December 30th 1968 found the down Thames-Clyde late at Carlisle, its connection to Edinburgh (15.58 Carlisle - Edinburgh) was in the hands of D89 running about half an hour late.

Photograph courtesy Bruce McCartney.
A northbound service, the 1S64, the Down Waverley heads north at Steele Road, date unknown.

Photograph courtesy Bruce McCartney.
Another northbound service hurries is passengers through the Border country and on to Edinburgh.

Photograph courtesy Bruce McCartney.
On a dull day in 1968 another Class 45 or 46 brings the northbound 1S64, the Down Waverley into Hawick station.

Photograph courtesy Bruce McCartney.
Its June 1968 as a southbound service waits at Hawick for the station work to be done. The Peak is in the interim 'cheap' solid green livery, no grey highlights - it also retains its gangway doors, making it one of the early Derby or Crewe machines.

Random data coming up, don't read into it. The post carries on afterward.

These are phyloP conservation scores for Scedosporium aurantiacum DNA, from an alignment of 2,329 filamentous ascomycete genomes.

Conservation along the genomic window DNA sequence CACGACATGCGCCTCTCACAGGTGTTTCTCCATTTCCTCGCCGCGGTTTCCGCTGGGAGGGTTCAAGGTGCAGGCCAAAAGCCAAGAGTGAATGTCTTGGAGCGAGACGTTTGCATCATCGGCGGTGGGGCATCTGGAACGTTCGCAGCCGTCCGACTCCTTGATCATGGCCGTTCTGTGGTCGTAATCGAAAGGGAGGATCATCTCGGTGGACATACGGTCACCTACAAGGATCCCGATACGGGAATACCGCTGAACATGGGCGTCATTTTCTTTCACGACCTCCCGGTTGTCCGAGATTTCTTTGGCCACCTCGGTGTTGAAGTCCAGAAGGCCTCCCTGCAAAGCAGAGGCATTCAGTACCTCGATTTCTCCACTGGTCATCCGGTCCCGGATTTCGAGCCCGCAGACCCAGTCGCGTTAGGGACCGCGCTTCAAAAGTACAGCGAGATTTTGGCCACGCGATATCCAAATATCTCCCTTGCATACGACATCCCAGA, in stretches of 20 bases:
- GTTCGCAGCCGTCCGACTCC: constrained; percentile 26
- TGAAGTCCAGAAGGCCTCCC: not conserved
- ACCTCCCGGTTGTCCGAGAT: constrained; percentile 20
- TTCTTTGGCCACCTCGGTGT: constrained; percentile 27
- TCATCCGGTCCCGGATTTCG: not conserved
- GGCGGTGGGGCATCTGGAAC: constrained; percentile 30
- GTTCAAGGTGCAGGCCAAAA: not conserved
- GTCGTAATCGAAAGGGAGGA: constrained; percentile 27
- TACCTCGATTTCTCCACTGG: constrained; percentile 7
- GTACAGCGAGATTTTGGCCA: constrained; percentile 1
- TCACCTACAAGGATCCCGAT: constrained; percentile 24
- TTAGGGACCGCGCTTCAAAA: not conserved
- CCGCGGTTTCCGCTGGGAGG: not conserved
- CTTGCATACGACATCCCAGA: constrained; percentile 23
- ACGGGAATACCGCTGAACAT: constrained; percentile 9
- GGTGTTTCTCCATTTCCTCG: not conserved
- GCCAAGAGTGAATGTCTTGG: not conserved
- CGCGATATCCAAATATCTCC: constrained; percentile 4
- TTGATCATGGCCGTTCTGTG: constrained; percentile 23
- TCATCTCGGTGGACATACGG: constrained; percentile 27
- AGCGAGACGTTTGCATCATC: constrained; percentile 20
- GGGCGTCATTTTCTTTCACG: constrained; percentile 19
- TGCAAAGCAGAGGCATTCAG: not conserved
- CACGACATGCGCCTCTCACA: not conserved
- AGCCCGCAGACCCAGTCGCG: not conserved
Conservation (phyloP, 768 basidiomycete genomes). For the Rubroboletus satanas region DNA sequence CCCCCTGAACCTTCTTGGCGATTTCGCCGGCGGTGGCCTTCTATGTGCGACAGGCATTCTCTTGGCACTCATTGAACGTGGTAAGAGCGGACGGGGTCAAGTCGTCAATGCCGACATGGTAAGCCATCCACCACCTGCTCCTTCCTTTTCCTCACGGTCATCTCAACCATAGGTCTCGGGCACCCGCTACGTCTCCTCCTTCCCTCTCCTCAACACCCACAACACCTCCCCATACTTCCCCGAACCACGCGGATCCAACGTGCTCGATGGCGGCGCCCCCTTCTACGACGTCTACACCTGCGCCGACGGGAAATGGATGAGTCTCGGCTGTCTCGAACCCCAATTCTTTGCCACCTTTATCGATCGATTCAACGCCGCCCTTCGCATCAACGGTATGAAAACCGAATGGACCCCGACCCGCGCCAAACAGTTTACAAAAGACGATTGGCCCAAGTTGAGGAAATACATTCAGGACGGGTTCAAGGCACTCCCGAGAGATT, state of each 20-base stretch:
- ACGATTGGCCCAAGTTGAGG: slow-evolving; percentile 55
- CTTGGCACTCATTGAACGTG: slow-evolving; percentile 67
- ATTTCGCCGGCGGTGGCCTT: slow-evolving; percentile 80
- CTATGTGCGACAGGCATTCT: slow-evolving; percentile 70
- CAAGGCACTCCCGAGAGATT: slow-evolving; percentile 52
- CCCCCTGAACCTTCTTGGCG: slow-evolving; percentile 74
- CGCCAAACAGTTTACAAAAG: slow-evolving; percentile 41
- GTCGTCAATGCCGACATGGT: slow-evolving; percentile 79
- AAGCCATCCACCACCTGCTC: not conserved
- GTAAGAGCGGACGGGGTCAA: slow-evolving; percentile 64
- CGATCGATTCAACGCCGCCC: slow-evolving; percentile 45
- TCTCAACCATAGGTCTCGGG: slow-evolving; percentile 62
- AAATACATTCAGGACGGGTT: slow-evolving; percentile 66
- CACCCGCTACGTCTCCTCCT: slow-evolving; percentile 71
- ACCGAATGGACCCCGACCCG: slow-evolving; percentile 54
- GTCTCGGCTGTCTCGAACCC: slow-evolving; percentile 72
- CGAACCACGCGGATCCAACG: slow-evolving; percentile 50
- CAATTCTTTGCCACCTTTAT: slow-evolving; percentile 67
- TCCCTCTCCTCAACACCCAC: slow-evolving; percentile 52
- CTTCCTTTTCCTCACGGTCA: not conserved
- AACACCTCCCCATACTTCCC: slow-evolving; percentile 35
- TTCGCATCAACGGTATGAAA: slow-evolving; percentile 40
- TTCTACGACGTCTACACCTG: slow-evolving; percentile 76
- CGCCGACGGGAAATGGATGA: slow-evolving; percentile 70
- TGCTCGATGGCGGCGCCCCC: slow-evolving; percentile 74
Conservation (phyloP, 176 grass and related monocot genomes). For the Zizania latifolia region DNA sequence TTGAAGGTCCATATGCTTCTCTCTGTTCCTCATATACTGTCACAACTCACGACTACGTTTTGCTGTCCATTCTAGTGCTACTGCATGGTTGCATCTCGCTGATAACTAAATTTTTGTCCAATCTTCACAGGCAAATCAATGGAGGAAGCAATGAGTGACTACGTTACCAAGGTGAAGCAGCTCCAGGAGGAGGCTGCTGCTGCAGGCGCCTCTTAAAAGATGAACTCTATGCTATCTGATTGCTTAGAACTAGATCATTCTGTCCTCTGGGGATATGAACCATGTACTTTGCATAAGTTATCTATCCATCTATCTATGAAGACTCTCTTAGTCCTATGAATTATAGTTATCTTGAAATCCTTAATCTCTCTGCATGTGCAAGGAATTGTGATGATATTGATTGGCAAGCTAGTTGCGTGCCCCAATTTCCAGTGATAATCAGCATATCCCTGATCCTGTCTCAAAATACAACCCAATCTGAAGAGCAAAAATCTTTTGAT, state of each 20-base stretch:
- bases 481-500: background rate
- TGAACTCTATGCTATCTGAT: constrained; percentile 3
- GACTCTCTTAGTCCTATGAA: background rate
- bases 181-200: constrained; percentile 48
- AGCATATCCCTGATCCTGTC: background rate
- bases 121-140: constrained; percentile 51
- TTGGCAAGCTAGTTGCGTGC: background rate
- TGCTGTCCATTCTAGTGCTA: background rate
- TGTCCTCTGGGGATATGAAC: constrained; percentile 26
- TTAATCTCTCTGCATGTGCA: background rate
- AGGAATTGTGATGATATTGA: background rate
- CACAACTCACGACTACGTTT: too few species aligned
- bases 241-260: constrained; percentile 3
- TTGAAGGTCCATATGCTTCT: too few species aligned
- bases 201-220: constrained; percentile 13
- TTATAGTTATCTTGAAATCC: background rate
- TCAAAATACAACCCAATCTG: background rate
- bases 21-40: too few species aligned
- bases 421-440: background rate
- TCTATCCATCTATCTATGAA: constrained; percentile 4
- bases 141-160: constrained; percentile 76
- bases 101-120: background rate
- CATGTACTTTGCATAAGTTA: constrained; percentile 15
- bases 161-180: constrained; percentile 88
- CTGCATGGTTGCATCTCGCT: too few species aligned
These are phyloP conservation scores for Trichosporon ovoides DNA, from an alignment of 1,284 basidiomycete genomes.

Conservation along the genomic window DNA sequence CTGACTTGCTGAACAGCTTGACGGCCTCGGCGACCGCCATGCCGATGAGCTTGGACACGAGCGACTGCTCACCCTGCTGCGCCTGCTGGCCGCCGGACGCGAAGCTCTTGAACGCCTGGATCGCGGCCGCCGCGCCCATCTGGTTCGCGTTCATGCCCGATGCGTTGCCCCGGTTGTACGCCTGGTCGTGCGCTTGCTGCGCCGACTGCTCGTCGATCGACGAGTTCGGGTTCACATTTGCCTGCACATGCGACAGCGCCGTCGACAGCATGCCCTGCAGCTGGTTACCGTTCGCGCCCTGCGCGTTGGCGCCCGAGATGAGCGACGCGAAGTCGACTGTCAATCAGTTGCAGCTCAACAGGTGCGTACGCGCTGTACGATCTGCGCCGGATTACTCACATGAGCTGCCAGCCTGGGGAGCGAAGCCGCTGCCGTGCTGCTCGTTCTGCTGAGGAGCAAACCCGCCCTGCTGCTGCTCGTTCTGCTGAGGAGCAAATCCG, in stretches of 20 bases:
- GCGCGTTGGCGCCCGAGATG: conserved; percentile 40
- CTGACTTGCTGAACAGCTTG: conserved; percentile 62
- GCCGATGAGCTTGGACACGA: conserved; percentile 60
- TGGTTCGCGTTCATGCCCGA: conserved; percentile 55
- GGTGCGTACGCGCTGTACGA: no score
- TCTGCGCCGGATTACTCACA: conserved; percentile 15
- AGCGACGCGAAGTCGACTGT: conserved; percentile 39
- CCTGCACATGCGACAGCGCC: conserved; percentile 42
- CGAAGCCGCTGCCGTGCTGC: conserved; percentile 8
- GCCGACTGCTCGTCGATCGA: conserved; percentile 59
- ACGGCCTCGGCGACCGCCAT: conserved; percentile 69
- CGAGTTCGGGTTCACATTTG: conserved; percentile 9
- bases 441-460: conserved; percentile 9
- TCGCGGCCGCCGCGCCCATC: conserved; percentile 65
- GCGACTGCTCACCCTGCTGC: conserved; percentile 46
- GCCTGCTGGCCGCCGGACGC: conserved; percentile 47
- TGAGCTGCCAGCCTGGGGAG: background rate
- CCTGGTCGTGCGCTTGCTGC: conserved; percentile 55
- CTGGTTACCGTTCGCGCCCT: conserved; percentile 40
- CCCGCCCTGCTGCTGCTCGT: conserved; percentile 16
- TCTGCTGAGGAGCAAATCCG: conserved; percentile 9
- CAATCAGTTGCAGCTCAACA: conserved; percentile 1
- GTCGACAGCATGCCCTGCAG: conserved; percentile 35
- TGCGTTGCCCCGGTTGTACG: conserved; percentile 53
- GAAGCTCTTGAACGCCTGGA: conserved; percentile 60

Photograph courtesy Bruce McCartney.
With the driver's assistant spotting the photographer Class 45 17 pulls away from Hawick with a southbound service sometime in 1968. The 1M91 indicates this is the Up Waverley, in earlier years this train had carried the 1M88 headcode.

Photograph courtesy Bruce McCartney.
Trouble is brewing as a southbound service rolls into Hawick on the last Saturday of passenger sevice in 1969. In a bizarre irony on this last weekend BR used the Waverley route for one of its Scottish Grand Tour day excursions.

Thanks to Bruce McCartney for making the above views available - although only featuring Peaks here, other locomotive types that could also be found on passenger workings were the English Electric Type 4's and the Brush/Sulzer Type 4's.

On January 12/13th 1969 the junction between the Waverley route and the West Coast main line at Carlisle No.3 Junction was removed. This junction had been slated for renewal but this was held in abeyance pending the fate of the Waverley route. Work on removing the track commenced shortly after closure at Riddings Junction, about a mile a day was being removed, with the up line being removed first.

Page added November 19th 2004.
Last updated November 17th 2007.

Return to Picture menu